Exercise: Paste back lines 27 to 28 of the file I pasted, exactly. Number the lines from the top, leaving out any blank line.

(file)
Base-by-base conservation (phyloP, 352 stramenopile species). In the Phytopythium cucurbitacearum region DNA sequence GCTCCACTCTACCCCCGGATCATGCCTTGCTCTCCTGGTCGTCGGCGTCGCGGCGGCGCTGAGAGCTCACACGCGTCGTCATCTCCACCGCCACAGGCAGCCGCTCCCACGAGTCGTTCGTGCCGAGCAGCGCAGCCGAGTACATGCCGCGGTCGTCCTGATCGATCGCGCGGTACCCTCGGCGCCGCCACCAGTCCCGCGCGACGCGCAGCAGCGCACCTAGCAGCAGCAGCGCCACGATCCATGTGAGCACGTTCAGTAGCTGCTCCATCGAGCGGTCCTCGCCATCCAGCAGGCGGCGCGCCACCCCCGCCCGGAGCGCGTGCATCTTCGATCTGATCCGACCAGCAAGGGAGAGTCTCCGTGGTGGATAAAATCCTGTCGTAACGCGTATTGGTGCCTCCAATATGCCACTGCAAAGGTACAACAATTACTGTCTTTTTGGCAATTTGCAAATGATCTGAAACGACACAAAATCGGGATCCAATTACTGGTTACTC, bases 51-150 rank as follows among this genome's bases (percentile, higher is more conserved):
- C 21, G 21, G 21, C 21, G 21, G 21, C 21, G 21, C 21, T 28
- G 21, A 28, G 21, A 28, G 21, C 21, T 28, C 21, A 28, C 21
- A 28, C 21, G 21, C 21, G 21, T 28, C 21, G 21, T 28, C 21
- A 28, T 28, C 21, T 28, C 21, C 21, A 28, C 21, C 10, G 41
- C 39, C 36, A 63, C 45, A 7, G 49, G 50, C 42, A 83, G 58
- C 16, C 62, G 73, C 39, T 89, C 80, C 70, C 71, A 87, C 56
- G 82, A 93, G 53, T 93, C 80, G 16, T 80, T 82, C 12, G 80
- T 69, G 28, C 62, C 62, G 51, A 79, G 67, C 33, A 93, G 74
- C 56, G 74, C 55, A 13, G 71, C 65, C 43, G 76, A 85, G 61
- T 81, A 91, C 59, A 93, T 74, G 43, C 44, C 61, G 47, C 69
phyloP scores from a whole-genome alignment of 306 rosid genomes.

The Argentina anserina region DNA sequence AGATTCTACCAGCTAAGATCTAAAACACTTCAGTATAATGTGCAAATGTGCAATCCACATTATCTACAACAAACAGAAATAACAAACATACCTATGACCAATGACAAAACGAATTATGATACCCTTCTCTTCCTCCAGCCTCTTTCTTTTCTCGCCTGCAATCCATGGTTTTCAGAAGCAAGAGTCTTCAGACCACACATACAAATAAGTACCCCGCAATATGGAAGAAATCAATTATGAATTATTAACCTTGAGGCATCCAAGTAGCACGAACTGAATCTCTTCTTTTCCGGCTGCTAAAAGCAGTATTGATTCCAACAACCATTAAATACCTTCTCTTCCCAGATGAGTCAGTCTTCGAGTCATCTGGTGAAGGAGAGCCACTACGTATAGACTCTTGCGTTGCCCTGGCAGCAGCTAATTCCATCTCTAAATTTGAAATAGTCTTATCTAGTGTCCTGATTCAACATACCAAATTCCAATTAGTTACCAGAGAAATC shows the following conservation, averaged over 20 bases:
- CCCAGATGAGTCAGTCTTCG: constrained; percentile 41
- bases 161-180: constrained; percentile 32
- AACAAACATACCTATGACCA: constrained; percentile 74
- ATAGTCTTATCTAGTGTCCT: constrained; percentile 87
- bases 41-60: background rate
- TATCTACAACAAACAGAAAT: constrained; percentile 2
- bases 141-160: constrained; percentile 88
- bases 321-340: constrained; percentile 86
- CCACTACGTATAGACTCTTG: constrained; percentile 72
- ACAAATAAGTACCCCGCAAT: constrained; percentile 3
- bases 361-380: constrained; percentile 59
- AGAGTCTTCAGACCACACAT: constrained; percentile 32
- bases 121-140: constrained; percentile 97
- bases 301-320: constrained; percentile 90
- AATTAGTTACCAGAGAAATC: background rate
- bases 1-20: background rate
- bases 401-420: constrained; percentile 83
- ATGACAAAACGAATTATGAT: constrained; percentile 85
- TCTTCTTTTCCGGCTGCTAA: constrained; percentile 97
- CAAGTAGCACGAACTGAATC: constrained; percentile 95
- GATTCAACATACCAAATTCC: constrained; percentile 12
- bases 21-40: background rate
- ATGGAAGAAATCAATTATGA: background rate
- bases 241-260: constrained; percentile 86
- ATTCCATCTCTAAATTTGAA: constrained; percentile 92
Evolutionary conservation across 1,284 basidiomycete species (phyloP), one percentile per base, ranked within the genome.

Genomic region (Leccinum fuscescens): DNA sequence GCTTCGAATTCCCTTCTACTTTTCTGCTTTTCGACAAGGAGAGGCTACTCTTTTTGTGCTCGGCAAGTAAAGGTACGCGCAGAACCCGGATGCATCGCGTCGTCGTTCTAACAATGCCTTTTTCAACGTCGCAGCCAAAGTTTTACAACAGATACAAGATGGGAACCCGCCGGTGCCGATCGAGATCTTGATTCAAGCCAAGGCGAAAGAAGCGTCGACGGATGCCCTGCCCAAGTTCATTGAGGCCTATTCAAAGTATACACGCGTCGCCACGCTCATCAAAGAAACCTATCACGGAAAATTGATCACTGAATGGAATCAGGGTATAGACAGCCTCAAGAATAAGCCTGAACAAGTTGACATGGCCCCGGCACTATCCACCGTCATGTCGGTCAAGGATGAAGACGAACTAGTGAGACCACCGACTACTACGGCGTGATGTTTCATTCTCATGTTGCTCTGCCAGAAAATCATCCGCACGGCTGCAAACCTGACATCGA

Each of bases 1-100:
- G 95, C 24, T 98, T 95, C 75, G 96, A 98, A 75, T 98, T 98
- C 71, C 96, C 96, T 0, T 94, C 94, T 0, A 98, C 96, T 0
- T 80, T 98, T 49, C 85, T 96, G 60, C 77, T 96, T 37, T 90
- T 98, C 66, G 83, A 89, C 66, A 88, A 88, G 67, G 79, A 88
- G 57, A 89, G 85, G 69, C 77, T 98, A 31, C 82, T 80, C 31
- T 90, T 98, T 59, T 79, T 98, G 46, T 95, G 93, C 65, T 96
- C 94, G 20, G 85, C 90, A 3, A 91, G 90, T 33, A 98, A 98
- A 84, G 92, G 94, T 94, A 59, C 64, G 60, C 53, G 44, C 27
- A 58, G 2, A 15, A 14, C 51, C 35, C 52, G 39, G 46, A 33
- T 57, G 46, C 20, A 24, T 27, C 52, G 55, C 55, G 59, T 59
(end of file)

- bases 301-320: constrained; percentile 90
- AATTAGTTACCAGAGAAATC: background rate